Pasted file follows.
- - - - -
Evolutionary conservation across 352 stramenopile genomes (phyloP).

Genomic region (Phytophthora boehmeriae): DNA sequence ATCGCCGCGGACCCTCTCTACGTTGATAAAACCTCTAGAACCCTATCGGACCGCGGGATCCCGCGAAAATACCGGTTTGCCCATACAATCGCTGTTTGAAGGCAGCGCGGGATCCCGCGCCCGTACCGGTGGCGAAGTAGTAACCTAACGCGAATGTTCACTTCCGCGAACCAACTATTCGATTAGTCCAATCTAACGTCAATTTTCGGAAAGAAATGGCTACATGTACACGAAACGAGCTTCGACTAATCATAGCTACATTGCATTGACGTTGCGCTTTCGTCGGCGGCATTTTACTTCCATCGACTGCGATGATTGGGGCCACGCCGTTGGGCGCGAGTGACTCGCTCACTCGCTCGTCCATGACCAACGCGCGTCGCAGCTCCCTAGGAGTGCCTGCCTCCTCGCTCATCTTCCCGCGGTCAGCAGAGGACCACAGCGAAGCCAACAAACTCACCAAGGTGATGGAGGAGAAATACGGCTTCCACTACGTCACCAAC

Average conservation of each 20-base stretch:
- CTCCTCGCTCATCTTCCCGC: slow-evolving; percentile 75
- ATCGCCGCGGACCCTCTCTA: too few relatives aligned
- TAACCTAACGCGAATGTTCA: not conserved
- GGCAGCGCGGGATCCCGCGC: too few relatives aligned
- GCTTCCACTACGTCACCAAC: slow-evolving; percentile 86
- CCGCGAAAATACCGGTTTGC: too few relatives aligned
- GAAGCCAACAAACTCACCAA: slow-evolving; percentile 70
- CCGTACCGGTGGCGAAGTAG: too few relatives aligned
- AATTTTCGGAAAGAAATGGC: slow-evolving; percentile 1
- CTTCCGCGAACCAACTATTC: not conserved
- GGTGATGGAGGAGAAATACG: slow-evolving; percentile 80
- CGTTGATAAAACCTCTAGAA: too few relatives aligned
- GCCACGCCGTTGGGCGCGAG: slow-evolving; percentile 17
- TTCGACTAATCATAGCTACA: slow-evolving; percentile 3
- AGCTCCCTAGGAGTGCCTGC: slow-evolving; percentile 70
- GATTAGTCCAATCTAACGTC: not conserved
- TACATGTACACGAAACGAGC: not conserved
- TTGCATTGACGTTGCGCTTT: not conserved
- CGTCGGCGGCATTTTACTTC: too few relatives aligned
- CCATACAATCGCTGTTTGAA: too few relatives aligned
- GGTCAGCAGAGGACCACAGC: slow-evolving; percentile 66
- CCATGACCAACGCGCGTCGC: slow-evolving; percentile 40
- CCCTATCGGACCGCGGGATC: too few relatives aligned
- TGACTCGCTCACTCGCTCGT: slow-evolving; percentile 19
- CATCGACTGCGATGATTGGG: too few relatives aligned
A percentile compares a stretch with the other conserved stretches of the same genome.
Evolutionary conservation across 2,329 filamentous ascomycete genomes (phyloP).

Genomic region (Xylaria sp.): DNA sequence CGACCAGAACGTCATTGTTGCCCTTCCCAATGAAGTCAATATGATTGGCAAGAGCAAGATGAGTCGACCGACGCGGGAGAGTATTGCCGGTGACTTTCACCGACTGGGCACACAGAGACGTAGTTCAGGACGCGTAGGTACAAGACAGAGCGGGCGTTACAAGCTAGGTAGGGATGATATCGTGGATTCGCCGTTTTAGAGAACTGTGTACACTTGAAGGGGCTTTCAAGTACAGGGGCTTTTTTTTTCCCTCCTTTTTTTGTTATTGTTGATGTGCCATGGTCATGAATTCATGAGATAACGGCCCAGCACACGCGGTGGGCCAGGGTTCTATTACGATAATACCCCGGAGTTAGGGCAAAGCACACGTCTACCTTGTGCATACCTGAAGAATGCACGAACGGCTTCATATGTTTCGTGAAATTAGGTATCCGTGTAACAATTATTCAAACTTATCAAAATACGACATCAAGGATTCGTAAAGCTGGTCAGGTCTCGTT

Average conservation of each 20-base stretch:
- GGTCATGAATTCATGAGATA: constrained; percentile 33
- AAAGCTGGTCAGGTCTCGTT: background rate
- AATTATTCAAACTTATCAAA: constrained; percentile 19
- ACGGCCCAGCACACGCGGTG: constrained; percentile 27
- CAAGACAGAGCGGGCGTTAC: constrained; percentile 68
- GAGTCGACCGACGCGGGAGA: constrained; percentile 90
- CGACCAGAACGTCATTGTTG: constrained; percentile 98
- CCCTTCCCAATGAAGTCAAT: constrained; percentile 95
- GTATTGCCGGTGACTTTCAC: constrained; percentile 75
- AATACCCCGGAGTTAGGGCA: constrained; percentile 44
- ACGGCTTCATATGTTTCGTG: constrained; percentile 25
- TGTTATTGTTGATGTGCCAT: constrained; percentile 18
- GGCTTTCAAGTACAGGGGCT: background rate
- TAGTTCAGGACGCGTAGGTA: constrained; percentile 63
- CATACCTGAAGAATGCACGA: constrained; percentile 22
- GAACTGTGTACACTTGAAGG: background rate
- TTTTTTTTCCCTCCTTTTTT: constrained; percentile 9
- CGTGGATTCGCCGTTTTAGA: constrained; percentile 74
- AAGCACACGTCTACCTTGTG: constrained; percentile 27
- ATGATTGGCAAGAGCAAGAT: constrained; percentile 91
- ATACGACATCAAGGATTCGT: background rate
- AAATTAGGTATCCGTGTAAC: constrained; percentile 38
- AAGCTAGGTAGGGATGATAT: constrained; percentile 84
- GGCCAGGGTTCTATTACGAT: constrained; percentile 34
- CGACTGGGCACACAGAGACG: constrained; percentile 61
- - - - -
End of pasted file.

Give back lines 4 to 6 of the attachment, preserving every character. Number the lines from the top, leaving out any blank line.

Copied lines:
- CTCCTCGCTCATCTTCCCGC: slow-evolving; percentile 75
- ATCGCCGCGGACCCTCTCTA: too few relatives aligned
- TAACCTAACGCGAATGTTCA: not conserved